Interfaces

An interface does not implement any methods. It is a logical construct describing a set of methods. Interfaces are similar to abstract classes. An interface should be declared public so that it can be implemented by any class in any program. It can not define constructors, destructors, or operator methods (operator overloading is not covered by this guide). It can not have static members, either. All of its method signatures are public by default and interfaces can inherit interfaces.

Example Program Code

using System;

namespace ConsoleApplication1
{
	public interface I
	{
		string Name();
	}

	class C : I
	{
		public string Name()
		{
			return "My name is C";
		}
	}

	class Program
	{
		static void Main(string[] args)
		{
			C c = new C();

			I i = c;

			Console.WriteLine(i.Name());
		}
	}
}

Structures

In C#, structures are a lot like classes and infact in C++ structures and classes are almost identical. Structures can not be inherited and cannot inherit other structures or classes. Use the struct keyword. Structures do not need to be created with the new operator.

struct Rectangle
{
	private int width, height;

	public int Area()
	{
		return width * height;
	}

	public Rectangle(int w, int h)
	{
		width = w;
		height = h;
	}
}

Enumerations

An enumeration is a set of named integer constants specifying the legal values a variable of that type may have. The keyword enum declares an enumerated type.

enum colors
{
	red, blue, green, navy, maroon
}

Initialize one or all of the symbols.

enum colors
{
	red = 10,
	blue = 12,
	green = 19,
	navy = 25,
	maroon = 50
}

By default, enumerations are based on int but this can be specified.

enum colors : ushort
{
	red, blue, green, navy, maroon
}

Example Program Code

using System;

namespace ConsoleApplication1
{
	enum colors
	{
		red, blue, green, navy, maroon
	}

	class Program
	{
		static void Main(string[] args)
		{
			colors c = colors.blue;
			Console.WriteLine(c);
		}
	}
}

Or a slightly more complex example using LINQ and string.Format.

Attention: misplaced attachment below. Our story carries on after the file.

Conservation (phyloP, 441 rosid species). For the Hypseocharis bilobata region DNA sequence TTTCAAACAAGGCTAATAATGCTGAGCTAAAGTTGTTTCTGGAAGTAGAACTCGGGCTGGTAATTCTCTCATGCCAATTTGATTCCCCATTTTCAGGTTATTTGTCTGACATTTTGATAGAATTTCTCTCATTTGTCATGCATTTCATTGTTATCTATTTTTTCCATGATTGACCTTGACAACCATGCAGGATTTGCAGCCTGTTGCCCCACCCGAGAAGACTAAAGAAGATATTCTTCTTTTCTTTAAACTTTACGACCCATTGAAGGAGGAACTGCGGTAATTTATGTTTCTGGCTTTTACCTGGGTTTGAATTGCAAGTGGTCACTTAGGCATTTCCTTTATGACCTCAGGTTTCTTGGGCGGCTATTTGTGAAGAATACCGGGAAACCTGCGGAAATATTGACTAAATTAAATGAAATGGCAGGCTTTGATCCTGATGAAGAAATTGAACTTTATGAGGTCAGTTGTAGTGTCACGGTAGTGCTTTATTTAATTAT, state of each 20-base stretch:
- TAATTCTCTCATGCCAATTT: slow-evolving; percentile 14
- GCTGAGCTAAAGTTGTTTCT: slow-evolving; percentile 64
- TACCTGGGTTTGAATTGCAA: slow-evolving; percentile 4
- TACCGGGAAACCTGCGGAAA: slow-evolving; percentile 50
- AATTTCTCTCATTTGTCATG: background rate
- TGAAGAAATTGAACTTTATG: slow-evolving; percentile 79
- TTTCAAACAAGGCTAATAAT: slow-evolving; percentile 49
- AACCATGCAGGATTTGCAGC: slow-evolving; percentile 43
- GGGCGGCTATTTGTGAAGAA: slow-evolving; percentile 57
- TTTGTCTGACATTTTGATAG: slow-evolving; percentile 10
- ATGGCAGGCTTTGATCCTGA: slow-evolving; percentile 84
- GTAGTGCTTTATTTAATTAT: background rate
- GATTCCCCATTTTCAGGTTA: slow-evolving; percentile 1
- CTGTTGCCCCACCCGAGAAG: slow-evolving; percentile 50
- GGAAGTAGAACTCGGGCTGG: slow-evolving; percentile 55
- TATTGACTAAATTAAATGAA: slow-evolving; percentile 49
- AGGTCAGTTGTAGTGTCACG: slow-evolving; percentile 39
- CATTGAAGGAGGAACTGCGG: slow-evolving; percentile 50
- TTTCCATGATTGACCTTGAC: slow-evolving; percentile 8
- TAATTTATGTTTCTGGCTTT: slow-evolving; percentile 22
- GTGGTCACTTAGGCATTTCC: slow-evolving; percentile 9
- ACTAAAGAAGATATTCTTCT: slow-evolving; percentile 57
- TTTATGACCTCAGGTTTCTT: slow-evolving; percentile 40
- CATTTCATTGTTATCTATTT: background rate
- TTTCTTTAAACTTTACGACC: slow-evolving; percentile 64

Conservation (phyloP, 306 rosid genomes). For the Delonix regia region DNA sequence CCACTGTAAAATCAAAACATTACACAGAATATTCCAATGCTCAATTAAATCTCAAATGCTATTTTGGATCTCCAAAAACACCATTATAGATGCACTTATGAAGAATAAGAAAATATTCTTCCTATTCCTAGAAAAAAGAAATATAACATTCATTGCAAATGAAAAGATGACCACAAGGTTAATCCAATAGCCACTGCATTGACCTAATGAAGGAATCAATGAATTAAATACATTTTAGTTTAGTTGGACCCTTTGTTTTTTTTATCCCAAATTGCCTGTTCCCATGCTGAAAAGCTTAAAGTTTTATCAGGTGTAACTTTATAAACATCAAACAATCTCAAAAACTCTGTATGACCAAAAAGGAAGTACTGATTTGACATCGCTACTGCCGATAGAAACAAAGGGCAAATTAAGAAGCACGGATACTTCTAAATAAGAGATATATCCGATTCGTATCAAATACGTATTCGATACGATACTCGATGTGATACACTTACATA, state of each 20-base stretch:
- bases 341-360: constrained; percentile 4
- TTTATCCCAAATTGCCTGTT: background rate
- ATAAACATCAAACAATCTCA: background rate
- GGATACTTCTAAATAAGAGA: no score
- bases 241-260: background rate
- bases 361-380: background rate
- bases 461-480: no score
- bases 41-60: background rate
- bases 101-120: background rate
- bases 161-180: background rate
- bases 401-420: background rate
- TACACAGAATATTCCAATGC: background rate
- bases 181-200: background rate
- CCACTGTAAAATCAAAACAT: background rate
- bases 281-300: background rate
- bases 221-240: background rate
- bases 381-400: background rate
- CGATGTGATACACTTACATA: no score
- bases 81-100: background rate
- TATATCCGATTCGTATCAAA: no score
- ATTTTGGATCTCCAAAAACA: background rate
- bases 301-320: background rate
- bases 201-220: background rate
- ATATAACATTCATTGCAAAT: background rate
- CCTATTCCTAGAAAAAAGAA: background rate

using System;
using System.Linq;

namespace ConsoleApplication1
{
	public enum colors
	{
		red = 0xFF0000,
		blue = 0x0000FF,
		green = 0x009900,
		navy = 0x000040,
		white = 0xFFFFFF,
		black = 0x000000
	}

	class Program
	{
		static void Main(string[] args)
		{
			string[] a = Enum.GetValues(typeof(colors)).Cast<int>().Select(i =>
			{
				return string.Format("{0}={1:X6}", (colors)i, i);
			}).ToArray();
			foreach(string s in a)
			{
				Console.WriteLine(s);
			}
		}
	}
}

Namespaces

A namespace declares a region that keeps one set of names seperate from another. Use the using directive to use the members of a namespace in code without having to specify the namespace each time.

This code probably looks familiar by now:

using System;

namespace ConsoleApplication1
{
	class Program
	{
		static void Main(string[] args)
		{
			Console.WriteLine("HELLO!");
		}
	}
}

This is the same code without using the using directive.

namespace ConsoleApplication1
{
	class Program
	{
		static void Main(string[] args)
		{
			// must specify the System namespace!
			System.Console.WriteLine("HELLO!");
		}
	}
}

internal

The internal access specifier is used to prevent classes outside the assembly from using the class.

// InternalExample.cs
namespace InternalExample
{
	internal class InternalClass
	{
		// class members go here
	}
}

Exception Handling

If an exception (or error) occurs inside a try block then the exception is thrown out of the try block and caught by the catch statement. Control passes to the catch block and the try block terminates.

Example Program Code

using System;
using System.IO;

namespace ConsoleApplication1
{
	class Program
	{
		static void Main(string[] args)
		{
			try
			{
				string choice;

				Console.Write("Do you want a file open exception? (Y/N): ");
				choice = Console.ReadLine().ToUpper();
				if (choice == "Y")
				{
					FileStream fs = new FileStream("ThisIsADud.tmp", FileMode.Open);
				}

				Console.Write("Do you want an out-of-bounds exception? (Y/N): ");
				choice = Console.ReadLine().ToUpper();
				if (choice == "Y")
				{
					int[] i = new int[2];
					i[2] = 0;
				}

				Console.Write("Do you want a division-by-zero exception? (Y/N): ");
				choice = Console.ReadLine().ToUpper();
				if (choice == "Y")
				{
					int i = 0;
					i = 1 / i;
				}

				Console.Write("Do you want a custom exception? (Y/N): ");
				choice = Console.ReadLine().ToUpper();
				if (choice == "Y")
				{
					throw new Exception("THIS IS THE EXCEPTION MESSAGE");
				}
			}
			catch (Exception ex)
			{
				Console.WriteLine(ex.Message);
			}
		}
	}
}
<< < [Page 7 of 7] > >>